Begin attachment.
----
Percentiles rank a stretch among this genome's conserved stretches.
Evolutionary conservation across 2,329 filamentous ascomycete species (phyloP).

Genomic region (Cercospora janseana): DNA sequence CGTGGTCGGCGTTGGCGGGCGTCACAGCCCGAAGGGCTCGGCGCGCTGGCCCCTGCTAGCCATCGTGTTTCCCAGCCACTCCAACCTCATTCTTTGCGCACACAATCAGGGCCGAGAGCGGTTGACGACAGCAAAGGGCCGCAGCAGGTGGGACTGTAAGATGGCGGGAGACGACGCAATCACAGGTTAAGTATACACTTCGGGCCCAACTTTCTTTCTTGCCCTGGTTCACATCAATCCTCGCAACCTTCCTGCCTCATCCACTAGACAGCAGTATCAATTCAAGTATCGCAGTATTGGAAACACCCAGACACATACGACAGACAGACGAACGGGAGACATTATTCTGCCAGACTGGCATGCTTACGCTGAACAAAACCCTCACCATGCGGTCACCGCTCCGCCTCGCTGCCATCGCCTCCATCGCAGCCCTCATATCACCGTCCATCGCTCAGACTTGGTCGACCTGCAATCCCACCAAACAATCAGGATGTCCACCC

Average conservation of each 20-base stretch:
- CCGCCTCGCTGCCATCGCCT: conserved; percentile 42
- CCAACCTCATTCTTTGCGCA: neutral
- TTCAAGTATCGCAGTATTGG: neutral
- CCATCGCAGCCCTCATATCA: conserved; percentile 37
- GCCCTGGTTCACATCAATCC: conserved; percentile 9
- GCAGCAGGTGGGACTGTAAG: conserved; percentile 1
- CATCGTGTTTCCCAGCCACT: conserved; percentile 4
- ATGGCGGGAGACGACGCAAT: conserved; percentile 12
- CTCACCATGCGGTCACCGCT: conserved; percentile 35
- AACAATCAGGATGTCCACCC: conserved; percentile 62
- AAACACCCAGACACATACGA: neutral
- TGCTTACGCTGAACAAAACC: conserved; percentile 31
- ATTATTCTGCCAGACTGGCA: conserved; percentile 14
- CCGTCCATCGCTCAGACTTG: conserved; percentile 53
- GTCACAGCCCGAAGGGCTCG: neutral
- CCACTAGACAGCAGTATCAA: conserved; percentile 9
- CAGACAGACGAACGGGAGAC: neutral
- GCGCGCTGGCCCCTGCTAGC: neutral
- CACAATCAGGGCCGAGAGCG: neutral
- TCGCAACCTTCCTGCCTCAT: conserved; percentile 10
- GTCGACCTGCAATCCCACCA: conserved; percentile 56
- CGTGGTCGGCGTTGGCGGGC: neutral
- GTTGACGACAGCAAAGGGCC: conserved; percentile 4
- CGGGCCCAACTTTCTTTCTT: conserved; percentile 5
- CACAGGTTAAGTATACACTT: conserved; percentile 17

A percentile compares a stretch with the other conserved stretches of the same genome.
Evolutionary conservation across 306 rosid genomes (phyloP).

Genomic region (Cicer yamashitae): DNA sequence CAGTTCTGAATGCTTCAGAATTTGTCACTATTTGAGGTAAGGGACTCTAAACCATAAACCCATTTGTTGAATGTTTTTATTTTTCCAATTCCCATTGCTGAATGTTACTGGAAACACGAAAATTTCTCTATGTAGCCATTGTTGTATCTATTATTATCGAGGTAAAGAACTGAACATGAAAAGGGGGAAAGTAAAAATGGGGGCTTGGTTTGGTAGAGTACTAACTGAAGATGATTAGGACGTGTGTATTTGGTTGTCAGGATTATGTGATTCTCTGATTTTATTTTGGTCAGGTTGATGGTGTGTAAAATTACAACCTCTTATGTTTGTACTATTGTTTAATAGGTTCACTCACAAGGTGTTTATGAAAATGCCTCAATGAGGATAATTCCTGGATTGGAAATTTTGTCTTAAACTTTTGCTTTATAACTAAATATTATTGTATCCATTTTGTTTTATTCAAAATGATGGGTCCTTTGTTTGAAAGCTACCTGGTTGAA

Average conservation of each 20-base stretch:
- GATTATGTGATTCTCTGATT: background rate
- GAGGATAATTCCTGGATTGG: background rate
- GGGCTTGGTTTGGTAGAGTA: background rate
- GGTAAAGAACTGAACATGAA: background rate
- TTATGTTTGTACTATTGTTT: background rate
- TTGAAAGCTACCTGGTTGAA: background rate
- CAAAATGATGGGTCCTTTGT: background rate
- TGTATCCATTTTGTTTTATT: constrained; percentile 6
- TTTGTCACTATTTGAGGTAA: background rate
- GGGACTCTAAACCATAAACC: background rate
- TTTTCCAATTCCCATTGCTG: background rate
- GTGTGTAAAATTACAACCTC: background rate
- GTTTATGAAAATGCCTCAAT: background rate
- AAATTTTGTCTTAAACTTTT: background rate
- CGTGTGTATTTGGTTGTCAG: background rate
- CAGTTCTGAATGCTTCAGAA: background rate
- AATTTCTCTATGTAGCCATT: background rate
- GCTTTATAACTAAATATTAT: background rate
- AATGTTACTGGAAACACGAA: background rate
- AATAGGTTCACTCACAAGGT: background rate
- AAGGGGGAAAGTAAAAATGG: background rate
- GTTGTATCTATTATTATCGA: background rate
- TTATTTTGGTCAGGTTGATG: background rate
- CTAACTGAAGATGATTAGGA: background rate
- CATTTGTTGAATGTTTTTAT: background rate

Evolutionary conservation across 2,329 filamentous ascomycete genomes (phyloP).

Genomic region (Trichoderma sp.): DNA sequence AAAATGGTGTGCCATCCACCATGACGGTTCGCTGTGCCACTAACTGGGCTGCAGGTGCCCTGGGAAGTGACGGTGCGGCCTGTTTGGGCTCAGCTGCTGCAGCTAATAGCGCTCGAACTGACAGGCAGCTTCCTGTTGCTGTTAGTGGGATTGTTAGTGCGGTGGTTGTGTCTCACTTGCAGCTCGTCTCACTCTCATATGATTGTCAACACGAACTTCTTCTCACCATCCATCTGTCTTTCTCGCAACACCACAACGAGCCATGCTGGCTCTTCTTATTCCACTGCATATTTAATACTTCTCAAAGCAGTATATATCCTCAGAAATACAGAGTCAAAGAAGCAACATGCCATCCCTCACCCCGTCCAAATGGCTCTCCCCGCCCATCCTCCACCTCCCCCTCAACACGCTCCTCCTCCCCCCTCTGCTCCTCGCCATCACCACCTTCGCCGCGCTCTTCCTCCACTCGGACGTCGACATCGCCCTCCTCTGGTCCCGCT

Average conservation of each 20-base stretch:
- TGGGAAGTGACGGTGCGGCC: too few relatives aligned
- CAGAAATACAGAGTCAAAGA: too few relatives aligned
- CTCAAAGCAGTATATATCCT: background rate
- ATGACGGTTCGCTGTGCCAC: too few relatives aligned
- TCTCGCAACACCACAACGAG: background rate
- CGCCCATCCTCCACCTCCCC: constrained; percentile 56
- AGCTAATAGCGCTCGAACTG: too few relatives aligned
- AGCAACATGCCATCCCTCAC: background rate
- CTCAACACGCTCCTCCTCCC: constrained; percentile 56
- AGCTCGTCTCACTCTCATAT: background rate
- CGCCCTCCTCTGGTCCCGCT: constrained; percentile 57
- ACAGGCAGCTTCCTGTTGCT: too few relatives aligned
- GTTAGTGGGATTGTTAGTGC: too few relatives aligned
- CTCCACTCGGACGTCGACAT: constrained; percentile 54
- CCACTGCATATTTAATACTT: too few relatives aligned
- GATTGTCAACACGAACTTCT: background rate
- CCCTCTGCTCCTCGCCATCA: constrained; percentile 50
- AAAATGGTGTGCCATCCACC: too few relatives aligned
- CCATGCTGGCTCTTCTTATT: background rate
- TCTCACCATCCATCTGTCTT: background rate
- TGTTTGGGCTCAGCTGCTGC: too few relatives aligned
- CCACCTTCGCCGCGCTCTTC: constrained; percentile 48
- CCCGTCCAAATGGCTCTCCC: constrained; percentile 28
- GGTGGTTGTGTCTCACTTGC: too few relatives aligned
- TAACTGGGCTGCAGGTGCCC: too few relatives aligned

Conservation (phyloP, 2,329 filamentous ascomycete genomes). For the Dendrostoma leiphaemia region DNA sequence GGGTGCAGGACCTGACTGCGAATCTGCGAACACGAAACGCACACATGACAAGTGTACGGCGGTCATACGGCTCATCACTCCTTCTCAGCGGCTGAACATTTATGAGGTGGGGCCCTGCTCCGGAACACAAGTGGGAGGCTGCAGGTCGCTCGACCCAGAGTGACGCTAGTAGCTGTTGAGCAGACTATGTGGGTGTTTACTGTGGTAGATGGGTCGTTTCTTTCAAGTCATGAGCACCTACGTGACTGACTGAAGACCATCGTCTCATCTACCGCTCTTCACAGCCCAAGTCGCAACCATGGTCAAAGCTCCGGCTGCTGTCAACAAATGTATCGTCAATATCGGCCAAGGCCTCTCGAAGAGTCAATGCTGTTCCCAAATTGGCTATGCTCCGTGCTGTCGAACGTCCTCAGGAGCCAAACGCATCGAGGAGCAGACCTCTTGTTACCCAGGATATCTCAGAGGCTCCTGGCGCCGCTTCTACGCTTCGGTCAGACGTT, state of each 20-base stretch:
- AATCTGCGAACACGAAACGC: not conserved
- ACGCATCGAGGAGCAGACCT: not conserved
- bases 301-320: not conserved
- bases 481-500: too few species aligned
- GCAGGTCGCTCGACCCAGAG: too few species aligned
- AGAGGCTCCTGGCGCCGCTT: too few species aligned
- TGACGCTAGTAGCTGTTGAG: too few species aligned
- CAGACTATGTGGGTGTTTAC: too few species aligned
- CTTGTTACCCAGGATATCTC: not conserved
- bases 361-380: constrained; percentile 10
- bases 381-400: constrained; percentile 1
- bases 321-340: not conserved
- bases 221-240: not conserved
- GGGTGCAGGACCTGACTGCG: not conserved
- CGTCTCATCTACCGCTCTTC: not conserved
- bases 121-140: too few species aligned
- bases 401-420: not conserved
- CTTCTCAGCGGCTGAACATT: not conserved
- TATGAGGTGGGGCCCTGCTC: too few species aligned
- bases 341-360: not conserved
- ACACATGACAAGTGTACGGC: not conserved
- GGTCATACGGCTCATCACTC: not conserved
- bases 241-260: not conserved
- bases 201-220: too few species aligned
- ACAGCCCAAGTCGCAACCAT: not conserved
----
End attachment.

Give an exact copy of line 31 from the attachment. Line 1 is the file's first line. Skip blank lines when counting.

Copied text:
Evolutionary conservation across 306 rosid genomes (phyloP).